Birmingham, the second largest city in the UK by population, was at the heart of the UK's industrial revolution, and its wealth was built upon the multitude of trades that were spawned. This lead to a massive canal network, with more miles of canals than Venice.
Much of the city was destroyed during the Second World War, and the replacement buildings added little to the city. Indeed a standing joke among people is Spaghetti Junction - a mass of intersecting motorways and dual carriageways that will send the unsuspecting driver off in completely the opposite direction to that which he intended.
However, within the last ten years Birmingham has been undergoing a radical change and many of the post war buildings have been replaced. The majority of the city center is now pedestrianised, and the canals cleaned up to make for attractive walkways. All credit to the city's planning department as the city retains its industrial heritage whist now appearing modern and forward looking.
Birmingham airport is situated about 8 miles South East of the center. It is linked with a train station that has frequent trains to Birmingham's New Street station (the main central station).
Birmingham is pretty much at the hub of England's rail network. There are 3 stations in the city center: New Street - by far the largest, Snow Hill and Moor Street. Thus it's really simple to get to any other destination in the UK.
Birmingham is surrounded by motorways. The M5 will take you to the South West, either the M40 or the M1 will take you to London and the South East. In the other direction the M1 will take you to Leeds and the North East. The M6 will take you towards the North West and Manchester.
Note that between July and September 2004 there are extensive works at Spaghetti Junction (Junction 6 of the M6) meaning it is not possible to get from the M6 heading West to the A38(M) Aston Expressway heading South (into Birmingham), nor is it possible to get from the A38(M) heading North (out of Birmingham) to the M6 heading East. Most other routes have taken displaced traffic, and getting in and out of Birmingham by car is not to be advised during Summer 2004.
Within two hours driving time of Birmingham are Manchester, Liverpool and London, making an excellent central base to visit all of the major cities in England. It is also within an hour of Warwick and Statford-Upon-Avon
You can take coaches from Digbeth Coach Station to most destinations within the UK. The coach station is just South of the Bull Ring shopping center on the A34/ Stratford Road.
The local bus system is extensive and buses are fairly frequent. For more outlying areas you can take a train. These run from all three of the city center's stations
National Indoor Arena - The NIA hosts many national and international sporting events.
International Convention Centre - The ICC is one of the country's leading conference and events centers
Symphony Hall Symphony Hall opened in 1991 and is recognised as one of the best auditoriums in the world. It is located within the ICC.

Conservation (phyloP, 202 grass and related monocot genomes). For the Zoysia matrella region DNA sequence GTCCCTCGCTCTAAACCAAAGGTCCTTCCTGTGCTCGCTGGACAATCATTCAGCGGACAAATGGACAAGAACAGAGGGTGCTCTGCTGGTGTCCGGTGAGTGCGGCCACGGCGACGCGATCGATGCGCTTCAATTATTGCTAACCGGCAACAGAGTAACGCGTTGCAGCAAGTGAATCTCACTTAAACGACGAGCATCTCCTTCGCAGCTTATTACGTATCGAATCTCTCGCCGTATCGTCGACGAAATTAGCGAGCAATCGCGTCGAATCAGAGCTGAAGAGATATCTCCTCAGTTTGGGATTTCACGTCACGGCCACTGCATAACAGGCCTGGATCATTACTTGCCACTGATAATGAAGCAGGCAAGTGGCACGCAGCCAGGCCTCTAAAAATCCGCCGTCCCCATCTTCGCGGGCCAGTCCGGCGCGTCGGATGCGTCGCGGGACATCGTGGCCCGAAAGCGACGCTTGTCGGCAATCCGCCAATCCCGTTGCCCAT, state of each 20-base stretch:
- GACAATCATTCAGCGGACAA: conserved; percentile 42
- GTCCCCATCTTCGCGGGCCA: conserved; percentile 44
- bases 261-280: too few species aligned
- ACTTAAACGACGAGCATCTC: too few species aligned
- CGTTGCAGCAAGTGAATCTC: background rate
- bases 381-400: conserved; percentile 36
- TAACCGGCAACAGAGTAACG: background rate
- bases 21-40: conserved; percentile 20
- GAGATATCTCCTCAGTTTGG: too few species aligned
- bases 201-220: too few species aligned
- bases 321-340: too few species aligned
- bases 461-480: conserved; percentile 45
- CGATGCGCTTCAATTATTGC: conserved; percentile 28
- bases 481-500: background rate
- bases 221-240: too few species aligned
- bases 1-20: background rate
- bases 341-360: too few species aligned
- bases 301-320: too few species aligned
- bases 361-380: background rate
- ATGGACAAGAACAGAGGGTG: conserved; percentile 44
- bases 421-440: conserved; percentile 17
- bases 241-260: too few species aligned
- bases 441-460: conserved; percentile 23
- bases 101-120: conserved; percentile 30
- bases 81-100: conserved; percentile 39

Aston Hall Aston Hall is a large and beautiful Jacobean house to the east of the city center. Every two years, for a week or so during the winter months, it opens its doors for candle-lit evening tours.
Think Tank Think Tank is the newly opened museum of Science and Discovery. Many of the exhibits are interactive and will appeal to younger visitors.
Sarehole Mill Sarehole Mill is one of the few remaining mills in Birmingham and is credited as the inspiration for the Shire in Tolkien's in Middle Earth.
Shopping - during the last few years Birmingham has developed enormously as a shopping center, with the old Bull Ring being demolished to make way for a large shopping center including Selfridges.
Birmingham has three universities Birmingham University, Aston University and the University of Central England.
What possibilities are there for travellers to earn money in this city? Note that this is kind of long-range and probably won't be appropriate for most destinations.
To the north of the city center is the Jewellery Quarter, containing literally hundreds of jewellery shops, workshops and wholesale outlets.
Balti Balti Balti - this is the UK home of baltis. Find out more here
Birmingham suffers (in my opinion) from that strange beast called dress code, so be careful to check out each night's policy. It is also advisable not to go in large groups of males as in my experience there is always one of you that gets refused for not having the 'correct' type of shoes/coat/trousers/face etc. Broad Street has a large range of clubs, bars and pubs. Those looking for a cheap student night could do worse than check out Snobs which plays a mix of indie music. For a more eclectic mix of music and people take a look at the Medicine Bar in the Custard Factory just off the A34 in Digbeth - it's the big blue building! If you like techno then Atomic Jam at the Que club has to be seen to be believed. Although threatening to close for ages the Que Club has to be the largest 'underground' venue I have ever been to. With a maximum of 5 rooms it used to be a church.
Birmingham has its share of gun crime problems, but these shouldn't affect you unless you make yourself part of the larger drug gang problem. The city centre is well policed and is a very safe environment. The areas of the city to avoid are Aston and Newtown. These are becoming more dangerous than the Bronx due to the earlier mentioned problem. However other areas that were considered rough like Smethwick on the outskirts to the West, are becoming more and more desirable areas as they are redeveloped. The areas of Harborne, Bearwood and Warley, on the outer ring road have the highest rising house prices in the UK currently.